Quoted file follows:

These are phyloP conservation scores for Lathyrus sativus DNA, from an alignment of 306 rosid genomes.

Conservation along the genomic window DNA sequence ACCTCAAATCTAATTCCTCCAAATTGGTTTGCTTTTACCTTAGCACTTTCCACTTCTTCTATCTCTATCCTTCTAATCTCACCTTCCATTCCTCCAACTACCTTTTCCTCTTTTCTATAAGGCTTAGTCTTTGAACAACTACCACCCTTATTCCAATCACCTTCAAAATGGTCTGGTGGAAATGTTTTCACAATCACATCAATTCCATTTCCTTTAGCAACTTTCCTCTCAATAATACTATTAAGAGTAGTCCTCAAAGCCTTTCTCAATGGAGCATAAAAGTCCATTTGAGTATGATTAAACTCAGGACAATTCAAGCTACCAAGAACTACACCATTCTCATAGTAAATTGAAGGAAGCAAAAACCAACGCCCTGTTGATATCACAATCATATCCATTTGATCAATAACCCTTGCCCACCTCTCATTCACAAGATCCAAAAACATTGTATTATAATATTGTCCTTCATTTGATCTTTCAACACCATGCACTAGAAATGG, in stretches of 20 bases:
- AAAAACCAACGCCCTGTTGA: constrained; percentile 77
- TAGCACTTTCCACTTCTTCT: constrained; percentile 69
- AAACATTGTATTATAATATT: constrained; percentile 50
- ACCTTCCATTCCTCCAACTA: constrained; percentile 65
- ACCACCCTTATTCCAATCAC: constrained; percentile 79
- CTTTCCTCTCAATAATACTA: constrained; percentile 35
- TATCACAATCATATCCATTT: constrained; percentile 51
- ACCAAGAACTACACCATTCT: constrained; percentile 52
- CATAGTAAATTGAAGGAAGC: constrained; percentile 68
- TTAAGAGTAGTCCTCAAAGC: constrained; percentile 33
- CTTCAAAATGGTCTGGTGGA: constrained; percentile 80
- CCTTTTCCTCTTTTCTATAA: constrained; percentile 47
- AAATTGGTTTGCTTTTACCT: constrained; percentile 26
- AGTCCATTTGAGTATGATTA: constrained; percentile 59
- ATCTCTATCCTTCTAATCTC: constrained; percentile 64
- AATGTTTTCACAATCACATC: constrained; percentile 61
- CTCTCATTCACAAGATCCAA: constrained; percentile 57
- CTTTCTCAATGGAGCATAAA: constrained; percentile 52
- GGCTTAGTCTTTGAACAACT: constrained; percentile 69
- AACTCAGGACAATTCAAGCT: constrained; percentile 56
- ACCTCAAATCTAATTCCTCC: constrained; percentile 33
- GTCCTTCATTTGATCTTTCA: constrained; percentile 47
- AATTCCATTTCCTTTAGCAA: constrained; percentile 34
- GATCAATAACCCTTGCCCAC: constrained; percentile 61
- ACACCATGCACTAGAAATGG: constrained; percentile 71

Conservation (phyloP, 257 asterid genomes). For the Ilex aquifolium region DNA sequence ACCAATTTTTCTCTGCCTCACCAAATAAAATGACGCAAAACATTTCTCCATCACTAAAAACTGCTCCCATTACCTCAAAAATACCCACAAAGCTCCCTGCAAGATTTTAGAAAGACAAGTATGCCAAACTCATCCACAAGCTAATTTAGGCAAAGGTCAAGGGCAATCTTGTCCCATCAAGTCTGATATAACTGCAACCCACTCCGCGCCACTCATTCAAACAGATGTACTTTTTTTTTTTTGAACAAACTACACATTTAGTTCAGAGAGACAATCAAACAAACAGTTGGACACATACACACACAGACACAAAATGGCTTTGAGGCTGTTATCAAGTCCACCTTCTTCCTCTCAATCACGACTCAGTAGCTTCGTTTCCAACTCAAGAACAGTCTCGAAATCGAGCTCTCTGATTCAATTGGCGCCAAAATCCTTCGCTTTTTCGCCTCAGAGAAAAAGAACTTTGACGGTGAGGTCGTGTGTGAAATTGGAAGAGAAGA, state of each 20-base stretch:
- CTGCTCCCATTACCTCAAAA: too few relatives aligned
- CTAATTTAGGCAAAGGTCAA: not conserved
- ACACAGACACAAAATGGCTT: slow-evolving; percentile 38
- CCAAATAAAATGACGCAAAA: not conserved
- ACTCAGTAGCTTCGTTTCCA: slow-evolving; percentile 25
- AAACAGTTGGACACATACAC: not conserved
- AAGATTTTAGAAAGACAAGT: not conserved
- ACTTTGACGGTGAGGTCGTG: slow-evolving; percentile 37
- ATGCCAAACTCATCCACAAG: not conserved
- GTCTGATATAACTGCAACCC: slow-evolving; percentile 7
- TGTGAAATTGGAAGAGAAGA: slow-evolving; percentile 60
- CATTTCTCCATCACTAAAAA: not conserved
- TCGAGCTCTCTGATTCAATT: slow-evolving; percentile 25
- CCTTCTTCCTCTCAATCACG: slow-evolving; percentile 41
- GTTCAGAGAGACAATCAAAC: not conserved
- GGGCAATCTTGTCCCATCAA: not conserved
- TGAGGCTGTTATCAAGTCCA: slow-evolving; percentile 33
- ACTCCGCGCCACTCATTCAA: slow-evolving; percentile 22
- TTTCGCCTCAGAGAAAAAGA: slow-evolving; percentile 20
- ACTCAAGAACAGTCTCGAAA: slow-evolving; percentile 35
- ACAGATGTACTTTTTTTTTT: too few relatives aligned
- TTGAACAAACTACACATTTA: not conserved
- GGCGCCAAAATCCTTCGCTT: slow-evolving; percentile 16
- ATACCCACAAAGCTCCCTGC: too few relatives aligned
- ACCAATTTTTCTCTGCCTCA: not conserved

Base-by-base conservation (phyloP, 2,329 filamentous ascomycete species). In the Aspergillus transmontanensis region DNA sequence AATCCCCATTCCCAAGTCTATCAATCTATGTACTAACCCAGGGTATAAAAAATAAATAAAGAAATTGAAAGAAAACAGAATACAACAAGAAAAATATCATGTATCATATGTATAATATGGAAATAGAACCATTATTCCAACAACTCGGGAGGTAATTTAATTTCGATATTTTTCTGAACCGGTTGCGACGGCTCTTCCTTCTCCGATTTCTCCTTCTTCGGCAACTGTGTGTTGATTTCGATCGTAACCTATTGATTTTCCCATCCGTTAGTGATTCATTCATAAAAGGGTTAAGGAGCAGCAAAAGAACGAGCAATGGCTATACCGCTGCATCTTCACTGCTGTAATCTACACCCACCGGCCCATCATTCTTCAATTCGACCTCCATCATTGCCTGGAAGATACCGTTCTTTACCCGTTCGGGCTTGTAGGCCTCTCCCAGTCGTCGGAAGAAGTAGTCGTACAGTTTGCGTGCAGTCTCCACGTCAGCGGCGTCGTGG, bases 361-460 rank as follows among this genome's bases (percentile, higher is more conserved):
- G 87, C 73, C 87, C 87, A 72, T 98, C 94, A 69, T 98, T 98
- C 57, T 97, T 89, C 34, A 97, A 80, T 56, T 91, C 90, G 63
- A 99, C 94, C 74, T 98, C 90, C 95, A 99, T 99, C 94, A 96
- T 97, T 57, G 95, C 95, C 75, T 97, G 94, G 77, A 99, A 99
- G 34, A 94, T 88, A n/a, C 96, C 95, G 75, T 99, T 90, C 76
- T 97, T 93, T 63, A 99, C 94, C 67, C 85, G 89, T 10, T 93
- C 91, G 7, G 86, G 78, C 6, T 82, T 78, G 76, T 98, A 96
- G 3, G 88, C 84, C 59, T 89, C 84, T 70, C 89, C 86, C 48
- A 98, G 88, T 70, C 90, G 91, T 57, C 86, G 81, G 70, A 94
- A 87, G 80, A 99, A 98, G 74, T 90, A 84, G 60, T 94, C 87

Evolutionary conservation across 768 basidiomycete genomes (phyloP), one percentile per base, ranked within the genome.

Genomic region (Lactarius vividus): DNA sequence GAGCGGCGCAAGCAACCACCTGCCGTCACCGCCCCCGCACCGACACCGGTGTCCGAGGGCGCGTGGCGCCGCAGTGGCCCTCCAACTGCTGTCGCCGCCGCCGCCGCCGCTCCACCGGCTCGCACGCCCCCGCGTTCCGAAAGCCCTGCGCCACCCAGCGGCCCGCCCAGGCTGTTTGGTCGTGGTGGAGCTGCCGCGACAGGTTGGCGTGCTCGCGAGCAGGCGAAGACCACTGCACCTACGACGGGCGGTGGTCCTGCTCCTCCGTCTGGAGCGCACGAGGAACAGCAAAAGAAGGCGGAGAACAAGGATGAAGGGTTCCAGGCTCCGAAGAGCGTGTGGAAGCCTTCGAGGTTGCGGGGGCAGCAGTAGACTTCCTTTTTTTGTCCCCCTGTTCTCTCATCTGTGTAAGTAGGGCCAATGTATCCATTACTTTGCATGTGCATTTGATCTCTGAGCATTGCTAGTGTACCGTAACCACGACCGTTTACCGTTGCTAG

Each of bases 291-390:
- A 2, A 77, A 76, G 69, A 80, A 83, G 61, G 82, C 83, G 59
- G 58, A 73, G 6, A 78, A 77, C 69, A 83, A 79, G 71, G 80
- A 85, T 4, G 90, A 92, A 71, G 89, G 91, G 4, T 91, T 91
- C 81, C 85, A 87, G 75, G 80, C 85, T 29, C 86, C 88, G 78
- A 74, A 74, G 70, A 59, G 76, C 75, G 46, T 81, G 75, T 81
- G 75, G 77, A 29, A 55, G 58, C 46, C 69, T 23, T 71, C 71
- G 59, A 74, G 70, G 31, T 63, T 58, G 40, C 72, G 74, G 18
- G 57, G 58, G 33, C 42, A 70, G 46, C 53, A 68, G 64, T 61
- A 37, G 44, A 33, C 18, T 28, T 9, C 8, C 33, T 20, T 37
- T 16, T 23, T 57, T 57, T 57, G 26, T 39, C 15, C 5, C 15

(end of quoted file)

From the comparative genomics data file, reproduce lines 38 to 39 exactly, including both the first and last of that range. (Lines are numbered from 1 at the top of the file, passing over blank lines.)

- GTCTGATATAACTGCAACCC: slow-evolving; percentile 7
- TGTGAAATTGGAAGAGAAGA: slow-evolving; percentile 60